Chairman Lamar Smith (R-Texas) of the House Judiciary Committee on Friday said he is drafting a bill for his panel that will modify patent reform legislation in the Senate.
Smith did not release specific details on his plans for the bill at the first House Judiciary intellectual property, competition and the Internet subcommittee hearing on patent reform. But the chairman noted he previously has backed stronger provisions on willful infringement, the venue for patent cases and the allotment of damages.
The Senate’s Patent Reform Act of 2011 includes provisions that would make it more difficult for a plaintiff to show that a defendant willfully infringed a patent and rein in improper venue shopping for patent cases. The legislation also has changes that would make challenges to granted patents simpler and give an inventor who files an application with the Patent and Trademark Office the patent first, switching from a “first-to-invent” system to a “first-to-file” system.
The Senate Judiciary Committee last week approved the bill without opposition. The bill is based on legislation introduced by Smith and Rep. Howard Berman (D-Calif.) in the 109th Congress. Members of Congress have introduced patent reform legislation in every Congress since then.
“While the Senate vehicle is a good start, I’m hoping we can work together with the other body to make additional improvements,” Smith said. “We need a few more tweaks to inhibit the abuses that gave rise to the project back in 2005.”
Smith has made patent reform a priority of the panel since taking over the gavel last month from Rep. John Conyers (D-Mich.) He said he created the intellectual property, competition and the Internet subcommittee in an effort to ensure that his committee attends to patent reform.
At the hearing on Friday, members of the intellectual property law community offered their views on the patent reform proposals.
Carl Horton, chief intellectual property counsel of General Electric Corp., said issues with willfulness, patent damages and venue don’t really need to be addressed because the U.S. Courts of Appeals for the Federal Circuit already has tackled those matters. But he applauded a transition to a “first-to-file” system and the Senate bill’s provisions that would make challenges to granted patents simpler.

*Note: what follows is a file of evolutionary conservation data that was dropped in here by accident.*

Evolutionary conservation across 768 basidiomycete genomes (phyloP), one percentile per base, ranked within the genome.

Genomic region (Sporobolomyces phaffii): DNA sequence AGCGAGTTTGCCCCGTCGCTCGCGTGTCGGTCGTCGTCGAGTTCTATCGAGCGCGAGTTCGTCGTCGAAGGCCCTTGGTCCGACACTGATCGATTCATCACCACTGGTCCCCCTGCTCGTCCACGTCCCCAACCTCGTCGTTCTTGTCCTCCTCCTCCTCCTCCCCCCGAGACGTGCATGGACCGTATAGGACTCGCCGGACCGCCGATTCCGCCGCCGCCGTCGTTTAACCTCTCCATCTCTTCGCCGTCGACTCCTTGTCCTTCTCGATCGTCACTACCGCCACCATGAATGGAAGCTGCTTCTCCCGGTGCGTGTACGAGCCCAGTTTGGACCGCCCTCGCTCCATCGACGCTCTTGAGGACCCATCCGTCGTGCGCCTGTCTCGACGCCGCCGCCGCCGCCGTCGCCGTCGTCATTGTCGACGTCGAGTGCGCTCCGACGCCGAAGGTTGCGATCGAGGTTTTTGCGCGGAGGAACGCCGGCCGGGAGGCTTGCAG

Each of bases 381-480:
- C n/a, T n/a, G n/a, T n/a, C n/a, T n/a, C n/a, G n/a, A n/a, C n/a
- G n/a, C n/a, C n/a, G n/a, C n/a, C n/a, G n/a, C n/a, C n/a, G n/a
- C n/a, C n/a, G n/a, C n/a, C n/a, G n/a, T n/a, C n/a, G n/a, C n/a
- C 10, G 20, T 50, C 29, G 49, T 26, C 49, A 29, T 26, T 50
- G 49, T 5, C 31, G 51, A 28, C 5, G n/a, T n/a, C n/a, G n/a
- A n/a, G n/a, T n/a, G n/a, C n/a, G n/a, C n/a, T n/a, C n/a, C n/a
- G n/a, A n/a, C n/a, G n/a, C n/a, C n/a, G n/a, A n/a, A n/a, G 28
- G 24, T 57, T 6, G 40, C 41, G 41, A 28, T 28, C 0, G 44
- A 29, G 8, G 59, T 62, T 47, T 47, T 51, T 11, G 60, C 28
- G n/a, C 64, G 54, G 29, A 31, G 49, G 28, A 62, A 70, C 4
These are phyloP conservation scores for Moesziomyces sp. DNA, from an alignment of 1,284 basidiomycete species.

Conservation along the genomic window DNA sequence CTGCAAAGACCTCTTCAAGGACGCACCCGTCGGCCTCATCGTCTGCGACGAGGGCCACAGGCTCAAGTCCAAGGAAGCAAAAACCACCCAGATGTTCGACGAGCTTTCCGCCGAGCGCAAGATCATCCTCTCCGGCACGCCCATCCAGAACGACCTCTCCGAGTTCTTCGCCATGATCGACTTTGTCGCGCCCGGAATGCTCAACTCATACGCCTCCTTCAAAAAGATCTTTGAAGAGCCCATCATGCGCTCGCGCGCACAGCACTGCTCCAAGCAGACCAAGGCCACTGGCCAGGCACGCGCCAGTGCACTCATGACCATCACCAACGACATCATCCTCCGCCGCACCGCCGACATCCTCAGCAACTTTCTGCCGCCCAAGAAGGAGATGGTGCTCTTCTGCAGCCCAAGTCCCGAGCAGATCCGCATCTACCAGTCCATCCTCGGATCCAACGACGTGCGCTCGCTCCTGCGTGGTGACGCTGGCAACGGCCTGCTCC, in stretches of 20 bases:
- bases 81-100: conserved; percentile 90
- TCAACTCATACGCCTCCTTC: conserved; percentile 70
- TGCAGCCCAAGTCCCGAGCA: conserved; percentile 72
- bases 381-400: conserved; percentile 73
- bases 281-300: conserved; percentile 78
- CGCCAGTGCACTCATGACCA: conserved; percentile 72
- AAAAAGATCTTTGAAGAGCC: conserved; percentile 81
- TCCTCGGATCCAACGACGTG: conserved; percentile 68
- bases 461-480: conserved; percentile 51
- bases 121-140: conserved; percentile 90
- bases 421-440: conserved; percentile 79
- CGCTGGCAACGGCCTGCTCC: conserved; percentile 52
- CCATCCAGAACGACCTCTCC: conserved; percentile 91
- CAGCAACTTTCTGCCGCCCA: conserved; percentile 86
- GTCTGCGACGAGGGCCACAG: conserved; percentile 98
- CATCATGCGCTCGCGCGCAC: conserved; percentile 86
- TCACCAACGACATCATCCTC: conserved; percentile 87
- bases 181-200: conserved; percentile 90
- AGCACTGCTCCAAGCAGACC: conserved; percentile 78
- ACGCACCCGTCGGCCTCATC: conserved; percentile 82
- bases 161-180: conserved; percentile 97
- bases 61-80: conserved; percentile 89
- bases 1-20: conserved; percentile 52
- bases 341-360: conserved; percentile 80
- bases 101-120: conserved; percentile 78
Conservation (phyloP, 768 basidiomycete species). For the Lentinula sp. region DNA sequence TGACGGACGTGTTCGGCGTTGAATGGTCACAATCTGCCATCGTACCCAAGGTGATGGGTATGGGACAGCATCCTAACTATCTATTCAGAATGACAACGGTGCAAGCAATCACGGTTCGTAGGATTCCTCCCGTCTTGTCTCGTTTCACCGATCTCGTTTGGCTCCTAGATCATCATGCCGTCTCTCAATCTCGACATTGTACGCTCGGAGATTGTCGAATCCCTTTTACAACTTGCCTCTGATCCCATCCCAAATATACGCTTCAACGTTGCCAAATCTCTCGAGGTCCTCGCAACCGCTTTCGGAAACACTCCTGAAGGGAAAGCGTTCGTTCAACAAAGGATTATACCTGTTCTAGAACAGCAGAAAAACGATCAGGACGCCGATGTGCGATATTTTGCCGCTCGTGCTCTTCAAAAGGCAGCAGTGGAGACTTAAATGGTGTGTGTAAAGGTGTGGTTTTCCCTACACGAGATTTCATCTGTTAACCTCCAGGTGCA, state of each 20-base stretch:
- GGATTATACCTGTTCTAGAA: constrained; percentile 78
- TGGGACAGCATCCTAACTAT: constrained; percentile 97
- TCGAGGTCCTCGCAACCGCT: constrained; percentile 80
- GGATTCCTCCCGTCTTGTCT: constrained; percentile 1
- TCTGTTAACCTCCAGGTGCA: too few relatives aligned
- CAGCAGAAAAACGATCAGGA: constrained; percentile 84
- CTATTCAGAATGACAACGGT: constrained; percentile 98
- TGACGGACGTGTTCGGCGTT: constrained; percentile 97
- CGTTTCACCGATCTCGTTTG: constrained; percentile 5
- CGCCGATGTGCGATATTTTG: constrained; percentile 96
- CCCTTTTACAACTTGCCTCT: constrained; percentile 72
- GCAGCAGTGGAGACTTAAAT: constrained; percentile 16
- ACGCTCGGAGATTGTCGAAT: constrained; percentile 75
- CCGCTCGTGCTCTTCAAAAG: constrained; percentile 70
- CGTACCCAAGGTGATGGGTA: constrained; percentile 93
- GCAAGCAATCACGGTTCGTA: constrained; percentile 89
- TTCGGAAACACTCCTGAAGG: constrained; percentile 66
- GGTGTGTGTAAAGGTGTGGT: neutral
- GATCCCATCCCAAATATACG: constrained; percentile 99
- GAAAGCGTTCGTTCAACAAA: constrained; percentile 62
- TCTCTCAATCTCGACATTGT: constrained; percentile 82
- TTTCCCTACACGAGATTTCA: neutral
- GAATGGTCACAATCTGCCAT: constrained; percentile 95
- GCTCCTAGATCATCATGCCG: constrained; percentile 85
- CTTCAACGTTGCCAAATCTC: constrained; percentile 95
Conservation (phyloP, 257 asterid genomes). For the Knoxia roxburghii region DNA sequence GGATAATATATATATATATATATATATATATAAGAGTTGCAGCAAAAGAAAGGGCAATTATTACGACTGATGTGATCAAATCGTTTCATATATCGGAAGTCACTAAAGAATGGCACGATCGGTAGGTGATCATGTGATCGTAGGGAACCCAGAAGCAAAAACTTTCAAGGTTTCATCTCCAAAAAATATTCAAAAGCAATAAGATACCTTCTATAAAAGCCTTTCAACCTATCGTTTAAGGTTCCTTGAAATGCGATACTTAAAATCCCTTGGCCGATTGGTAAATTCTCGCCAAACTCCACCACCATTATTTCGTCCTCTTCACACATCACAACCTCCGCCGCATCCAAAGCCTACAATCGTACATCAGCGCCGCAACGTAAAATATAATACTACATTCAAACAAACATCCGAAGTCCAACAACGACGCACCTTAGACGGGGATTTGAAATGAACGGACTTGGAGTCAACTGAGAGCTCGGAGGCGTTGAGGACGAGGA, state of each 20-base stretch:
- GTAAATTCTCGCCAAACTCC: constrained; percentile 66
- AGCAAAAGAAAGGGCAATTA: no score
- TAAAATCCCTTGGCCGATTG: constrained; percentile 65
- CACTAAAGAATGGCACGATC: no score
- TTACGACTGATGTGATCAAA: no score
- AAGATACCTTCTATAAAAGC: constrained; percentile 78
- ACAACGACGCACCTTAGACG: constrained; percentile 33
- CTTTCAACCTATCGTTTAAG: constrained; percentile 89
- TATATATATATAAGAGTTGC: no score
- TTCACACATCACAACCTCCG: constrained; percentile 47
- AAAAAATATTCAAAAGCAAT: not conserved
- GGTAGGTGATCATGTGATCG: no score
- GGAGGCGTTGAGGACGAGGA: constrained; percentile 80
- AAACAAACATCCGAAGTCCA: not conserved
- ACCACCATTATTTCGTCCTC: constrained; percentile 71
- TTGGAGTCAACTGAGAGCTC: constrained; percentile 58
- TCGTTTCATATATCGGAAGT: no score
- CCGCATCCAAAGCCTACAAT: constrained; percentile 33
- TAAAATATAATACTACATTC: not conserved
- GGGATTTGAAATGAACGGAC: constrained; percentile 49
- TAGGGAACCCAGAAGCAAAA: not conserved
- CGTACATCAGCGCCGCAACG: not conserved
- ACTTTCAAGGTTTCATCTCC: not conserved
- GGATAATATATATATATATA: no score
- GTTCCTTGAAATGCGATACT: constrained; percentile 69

“The post-grant review procedures in [the Senate bill] … represent a workable compromise that I, as a practitioner, would love to have as an alternative to litigation to challenge the arguably invalid patents that occasionally issue,” said Horton, who was testifying on behalf of The Coalition for 21st Century Patent Reform, which represents companies including 3M Co., Pfizer Inc. and Motorola Inc.
David Simon, associate general counsel of intellectual property policy for Intel Corp., said the Patent and Trademark Office is the appropriate vehicle for improvements to the patent system, not major patent reform legislation. He testified on behalf of the Coalition for Patent Fairness, which counts Oracle Corp. and Google Inc. among its members. The organization opposes the Senate bill.
“Looking at the current state of the patent system, the need to address this set of issues as part of a larger comprehensive, substantive patent reform has passed,” Simon said in his written remarks. “Thanks to the leadership and action of the members of this committee, the courts and Patent and Trademark Office, to the extent possible, have reacted and addressed, in the short term, some of our most fundamental concerns.”
Republicans and Democrats on Friday urged the different factions on patent reform to reach a compromise.
“I’m urgently suggesting to the industries that they come back to the table and try to roll up their sleeves and find common ground on the patent reform bill so we can move this process forward,” said Rep. Melvin Watt of North Carolina, the top Democrat on the House Judiciary intellectual property, competition and the Internet subcommittee.